Tick, tock: The clock is ticking on Biden’s legislative agenda

The clock is ticking on the Biden agenda.

Let me take you back to 2009. In the early months of the Obama administration, I raised quite a fuss about President Obama slow-walking his gay rights promises, on Don’t Ask Don’t Tell in particular.

The problem wasn’t that Obama was bad on the issues — he was great! The problem was that a lot of us (rightly, in hindsight) thought Democrats would lose the House in 2010, and thus any chance to enact Obama’s legislative agenda. And we did lose the House.

But fortunately for us, after some considerable pressure, President Obama worked with Congress in 2010 to lift the ban on gays serving in the military, all before the House changed hands.

Fast forward to 2021.

So far, so good for Biden. The economy is soaring, the virus is increasingly at bay. But most of Biden’s biggest, sexiest legislative initiatives, are still on the horizon: e.g., infrastructure, expanding Obamacare, voting rights, climate change, and replacing new Supreme Court justices (which requires Senate confirmation.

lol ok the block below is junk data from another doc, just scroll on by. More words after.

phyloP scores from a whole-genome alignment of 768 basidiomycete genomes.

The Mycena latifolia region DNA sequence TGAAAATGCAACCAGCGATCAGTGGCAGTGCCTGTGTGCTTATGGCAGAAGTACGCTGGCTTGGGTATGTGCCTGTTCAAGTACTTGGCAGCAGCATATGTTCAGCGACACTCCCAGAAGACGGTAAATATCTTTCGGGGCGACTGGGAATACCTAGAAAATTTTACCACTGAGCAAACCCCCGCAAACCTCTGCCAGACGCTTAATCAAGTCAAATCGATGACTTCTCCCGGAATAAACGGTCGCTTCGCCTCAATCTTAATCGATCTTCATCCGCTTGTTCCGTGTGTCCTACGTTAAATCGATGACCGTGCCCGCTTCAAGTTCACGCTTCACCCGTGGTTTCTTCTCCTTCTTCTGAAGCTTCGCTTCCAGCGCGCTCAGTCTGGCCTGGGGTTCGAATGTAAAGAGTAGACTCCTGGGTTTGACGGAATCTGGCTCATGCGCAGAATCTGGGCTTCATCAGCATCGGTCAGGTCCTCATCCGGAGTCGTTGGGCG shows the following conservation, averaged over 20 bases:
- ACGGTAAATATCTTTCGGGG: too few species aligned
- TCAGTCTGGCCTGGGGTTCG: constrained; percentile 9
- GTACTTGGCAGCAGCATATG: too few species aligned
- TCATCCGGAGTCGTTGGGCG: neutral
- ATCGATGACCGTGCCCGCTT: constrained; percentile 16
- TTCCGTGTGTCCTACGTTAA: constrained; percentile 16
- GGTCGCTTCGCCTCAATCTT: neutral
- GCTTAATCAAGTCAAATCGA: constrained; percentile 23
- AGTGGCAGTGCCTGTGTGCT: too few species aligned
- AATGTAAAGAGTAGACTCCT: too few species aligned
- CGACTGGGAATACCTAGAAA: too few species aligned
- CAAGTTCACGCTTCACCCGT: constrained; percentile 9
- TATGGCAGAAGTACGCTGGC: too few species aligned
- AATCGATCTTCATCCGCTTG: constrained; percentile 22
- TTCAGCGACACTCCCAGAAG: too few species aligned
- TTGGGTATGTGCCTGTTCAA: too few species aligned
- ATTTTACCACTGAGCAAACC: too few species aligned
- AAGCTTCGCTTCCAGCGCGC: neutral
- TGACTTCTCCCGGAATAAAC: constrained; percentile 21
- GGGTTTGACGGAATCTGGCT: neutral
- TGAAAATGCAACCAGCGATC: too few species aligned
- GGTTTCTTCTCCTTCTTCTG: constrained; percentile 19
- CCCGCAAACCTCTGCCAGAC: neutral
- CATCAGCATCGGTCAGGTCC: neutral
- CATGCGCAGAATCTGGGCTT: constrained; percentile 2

And there is real concern that we could lose the House in 2022, or even the Senate. And that won’t just kill Biden’s legislative agenda, but it also affects Biden’s ability to appoint any nominees at all.

We interviewed Democratic strategist Paul Begala yesterday on our podcast. Paul is brilliant, and a great guy — you always learn something talking to him. We get into this issue in our talk. I highly recommend you check out the podcast.

During our chat, Paul said he thinks Biden has until August to get the big legislative stuff done, because after August people start focusing on next year’s mid-term election, and legislating grinds to a halt as partisan tempers flare, and individual members start worrying about their (re)elections.

READ MORE —> —> Read the rest of this story over at my newsletter, thanks.

CyberDisobedience on Substack | @aravosis | Facebook | Instagram | LinkedIn. John Aravosis is the Executive Editor of AMERICAblog, which he founded in 2004. He has a joint law degree (JD) and masters in Foreign Service from Georgetown; and has worked in the US Senate, World Bank, Children's Defense Fund, the United Nations Development Programme, and as a stringer for the Economist. He is a frequent TV pundit, having appeared on the O'Reilly Factor, Hardball, World News Tonight, Nightline, AM Joy & Reliable Sources, among others. John lives in Washington, DC. .

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